What is the Best Legal Structure for My New Business?
Knowledgeable SCORE advisors offer free business advice and helpful how-to's in order to help small businesses succeed in the Williamsburg community. Have a business question you'd like answered?
When it comes to setting up the legal structure of a new small business, there is no one-size-fits-all solution. As the founder of the business, you will be considering one of three legal forms–sole proprietorship, partnership or corporation–depending on answers to questions such as these.
- Will I be the only owner? If so, you may choose to remain in a sole proprietorship. Easy to form, this structure allows the owner to make all the decisions and receive all the profits. The owner also enjoys relative freedom from most government control and reporting requirements.
- How important is it to me to limit personal liability for debts or claims against my business? If it is highly important, you're most likely to incorporate the business.
- Which legal form of business organization will result in the least amount of taxes? There is no simple answer here, which is one reason any small business owner should seek professional advice based on the circumstances of the owner and the business.
- Which legal form will be the simplest to set up and maintain? Generally, sole proprietorship is generally the simplest and least regulated. In fact, if your business starts up without a partner, the law will classify your business as a sole proprietorship.
The greatest disadvantage to a sole proprietorship is that your personal assets and those of your family are not protected. Should there be financial problems or a lawsuit, your assets are at risk. Additional insurance will help minimize the risk and cover liability up to a certain dollar amount; however, you also assume greater personal liability.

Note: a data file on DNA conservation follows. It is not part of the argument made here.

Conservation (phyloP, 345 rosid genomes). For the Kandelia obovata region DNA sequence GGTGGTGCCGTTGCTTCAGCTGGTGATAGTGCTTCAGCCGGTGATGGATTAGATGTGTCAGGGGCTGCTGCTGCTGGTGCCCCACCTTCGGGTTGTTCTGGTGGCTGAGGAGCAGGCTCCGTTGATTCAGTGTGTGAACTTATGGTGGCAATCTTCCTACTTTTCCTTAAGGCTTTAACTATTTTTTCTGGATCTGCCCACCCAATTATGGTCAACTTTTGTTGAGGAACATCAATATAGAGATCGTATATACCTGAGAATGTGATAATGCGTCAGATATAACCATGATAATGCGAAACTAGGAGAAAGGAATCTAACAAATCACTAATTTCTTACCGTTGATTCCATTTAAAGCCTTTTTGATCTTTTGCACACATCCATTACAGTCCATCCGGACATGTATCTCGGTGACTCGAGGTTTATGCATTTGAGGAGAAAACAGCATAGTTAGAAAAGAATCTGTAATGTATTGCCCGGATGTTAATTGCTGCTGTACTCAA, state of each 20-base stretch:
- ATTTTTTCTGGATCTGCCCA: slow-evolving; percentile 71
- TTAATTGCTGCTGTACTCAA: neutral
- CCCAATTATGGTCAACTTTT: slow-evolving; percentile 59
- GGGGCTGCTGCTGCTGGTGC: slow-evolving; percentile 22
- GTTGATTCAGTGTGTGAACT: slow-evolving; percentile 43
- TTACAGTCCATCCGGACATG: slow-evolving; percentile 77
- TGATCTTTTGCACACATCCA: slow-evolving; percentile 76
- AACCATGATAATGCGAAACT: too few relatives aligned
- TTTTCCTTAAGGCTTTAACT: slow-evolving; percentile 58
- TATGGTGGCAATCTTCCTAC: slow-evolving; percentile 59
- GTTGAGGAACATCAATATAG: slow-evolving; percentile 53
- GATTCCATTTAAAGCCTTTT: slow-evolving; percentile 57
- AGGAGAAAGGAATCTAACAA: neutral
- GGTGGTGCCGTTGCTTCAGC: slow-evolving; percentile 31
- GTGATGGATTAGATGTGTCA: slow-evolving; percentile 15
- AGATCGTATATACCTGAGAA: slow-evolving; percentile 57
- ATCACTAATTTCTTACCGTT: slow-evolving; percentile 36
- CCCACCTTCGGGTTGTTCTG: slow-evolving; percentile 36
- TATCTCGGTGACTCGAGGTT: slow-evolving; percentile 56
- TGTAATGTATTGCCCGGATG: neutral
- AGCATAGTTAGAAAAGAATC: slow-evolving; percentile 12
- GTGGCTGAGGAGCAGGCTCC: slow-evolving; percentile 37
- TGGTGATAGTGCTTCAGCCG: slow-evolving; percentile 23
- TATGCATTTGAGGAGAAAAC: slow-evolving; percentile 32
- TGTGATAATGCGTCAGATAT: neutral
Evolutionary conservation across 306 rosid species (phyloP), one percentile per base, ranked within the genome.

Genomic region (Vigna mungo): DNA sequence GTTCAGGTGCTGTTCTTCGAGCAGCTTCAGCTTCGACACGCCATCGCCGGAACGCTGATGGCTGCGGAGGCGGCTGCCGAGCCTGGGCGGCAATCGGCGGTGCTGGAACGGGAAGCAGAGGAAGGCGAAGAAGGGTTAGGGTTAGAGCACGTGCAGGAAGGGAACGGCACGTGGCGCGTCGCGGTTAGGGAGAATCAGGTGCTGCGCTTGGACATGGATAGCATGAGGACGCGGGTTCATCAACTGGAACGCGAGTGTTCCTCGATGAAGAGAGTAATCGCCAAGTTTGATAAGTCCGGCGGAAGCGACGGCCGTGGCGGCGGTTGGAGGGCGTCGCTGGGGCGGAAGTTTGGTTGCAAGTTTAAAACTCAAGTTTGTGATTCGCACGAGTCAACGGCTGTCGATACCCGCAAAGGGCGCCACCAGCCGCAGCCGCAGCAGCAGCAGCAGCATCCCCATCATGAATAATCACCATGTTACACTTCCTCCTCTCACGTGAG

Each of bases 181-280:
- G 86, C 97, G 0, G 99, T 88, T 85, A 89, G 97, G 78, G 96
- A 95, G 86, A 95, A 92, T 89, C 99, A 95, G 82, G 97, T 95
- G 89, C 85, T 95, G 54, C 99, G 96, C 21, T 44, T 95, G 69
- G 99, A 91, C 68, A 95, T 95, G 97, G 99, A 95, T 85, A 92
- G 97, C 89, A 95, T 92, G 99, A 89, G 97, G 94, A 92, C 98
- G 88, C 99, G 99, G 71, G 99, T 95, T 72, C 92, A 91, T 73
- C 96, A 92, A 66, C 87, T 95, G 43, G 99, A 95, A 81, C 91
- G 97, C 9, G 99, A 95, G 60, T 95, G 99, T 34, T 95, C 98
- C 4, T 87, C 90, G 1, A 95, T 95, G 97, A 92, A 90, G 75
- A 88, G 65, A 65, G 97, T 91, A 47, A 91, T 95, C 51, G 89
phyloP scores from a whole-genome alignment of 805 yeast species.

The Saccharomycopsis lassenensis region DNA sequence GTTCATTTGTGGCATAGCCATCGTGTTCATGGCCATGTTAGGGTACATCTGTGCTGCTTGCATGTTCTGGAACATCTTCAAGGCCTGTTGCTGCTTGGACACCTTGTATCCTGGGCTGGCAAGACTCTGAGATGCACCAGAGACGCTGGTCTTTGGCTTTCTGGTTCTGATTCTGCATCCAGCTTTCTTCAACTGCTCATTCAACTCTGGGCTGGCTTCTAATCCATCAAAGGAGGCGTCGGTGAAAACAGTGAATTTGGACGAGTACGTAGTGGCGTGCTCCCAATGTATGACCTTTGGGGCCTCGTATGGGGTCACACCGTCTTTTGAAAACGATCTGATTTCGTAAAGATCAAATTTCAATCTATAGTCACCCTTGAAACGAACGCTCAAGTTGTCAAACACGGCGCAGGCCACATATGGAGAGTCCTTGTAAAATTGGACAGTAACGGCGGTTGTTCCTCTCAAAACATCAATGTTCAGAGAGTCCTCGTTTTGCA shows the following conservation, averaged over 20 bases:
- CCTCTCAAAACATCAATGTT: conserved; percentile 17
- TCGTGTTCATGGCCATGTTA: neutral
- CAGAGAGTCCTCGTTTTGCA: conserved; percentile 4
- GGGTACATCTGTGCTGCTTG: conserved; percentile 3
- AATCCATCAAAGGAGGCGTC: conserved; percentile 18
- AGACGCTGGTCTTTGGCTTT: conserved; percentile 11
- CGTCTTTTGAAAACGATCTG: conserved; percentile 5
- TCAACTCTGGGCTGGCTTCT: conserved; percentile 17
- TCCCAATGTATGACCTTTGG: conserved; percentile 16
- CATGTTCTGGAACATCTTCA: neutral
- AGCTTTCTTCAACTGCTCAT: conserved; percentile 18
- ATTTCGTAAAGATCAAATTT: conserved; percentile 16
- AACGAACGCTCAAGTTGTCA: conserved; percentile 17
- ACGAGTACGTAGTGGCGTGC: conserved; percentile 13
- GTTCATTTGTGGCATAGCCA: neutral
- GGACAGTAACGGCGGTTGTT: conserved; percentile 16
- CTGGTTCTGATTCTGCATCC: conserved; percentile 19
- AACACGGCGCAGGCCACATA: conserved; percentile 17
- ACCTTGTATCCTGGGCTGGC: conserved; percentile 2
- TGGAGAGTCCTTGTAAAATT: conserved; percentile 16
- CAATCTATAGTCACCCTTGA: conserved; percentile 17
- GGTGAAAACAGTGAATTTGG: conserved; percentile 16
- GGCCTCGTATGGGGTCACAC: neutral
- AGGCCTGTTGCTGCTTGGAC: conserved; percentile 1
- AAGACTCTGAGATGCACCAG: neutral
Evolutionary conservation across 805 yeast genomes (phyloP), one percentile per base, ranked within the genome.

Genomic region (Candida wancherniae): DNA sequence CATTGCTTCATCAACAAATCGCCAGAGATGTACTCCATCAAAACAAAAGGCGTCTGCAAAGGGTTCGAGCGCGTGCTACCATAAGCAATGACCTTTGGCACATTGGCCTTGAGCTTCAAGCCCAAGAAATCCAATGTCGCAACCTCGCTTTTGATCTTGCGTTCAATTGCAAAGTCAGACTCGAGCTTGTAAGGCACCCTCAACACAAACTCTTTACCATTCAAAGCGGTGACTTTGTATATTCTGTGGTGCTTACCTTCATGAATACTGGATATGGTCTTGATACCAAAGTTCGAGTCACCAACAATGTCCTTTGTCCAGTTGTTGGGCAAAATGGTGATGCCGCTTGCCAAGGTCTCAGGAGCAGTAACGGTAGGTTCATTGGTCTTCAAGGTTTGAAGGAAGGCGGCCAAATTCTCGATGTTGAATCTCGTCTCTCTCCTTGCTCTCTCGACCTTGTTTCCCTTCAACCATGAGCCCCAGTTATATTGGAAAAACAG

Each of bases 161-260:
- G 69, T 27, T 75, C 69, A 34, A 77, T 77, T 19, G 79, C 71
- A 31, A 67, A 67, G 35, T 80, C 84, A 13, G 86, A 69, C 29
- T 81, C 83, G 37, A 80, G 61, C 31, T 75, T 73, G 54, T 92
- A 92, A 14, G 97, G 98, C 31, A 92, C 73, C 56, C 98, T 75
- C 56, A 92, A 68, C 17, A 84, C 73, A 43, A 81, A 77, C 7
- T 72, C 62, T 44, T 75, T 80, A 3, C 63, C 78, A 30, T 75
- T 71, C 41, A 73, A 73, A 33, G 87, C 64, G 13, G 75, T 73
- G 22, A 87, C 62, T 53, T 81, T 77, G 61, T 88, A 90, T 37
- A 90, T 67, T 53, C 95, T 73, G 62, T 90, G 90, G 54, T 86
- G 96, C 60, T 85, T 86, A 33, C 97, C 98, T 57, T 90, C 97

With more than one owner, the business can form as either a partnership or a corporation. Partnerships come in two varieties: general or limited, both giving all partners a say in the decisions. General partnerships do not require a formal written agreement, although not having one would be a serious mistake.
Limited partnerships do require a formal written agreement, and also require the filing of a certificate. The general partnership stipulates that all partners have unlimited personal liability, but in a limited partnership, partners typically are liable only to the extent of their investment.
The main advantage of incorporation is the limited financial liability of the owner. Personal assets cannot be attached and ownership is transferred through the sale of stock shares. The corporation is a legal entity and will continue to exist until its legal dissolution, even if one of the principals in the business should die.
There are different types of corporate structures. A regular corporation has government control and reporting requirements. Corporate earnings are subject to double taxation: first profits, and then the shareholders' earnings through dividends. However, an S corporation provides the limited liability of the regular corporate structure, and earnings are taxed to individual owners at their individual rates. A limited liability company offers the benefit of limited liability without being as complex as a corporation.
However, no two situations are identical, so before you decide on your form of business organization, consult your tax advisor and attorney.
If you have questions about this or other business subjects, call SCORE at 757-229-6511 or e-mail info@SCOREwilliamsburg.org to arrange for a free and confidential appointment. The Williamsburg SCORE office is located in the Williamsburg Chamber and Tourism Alliance Building at 421 North Boundary St.
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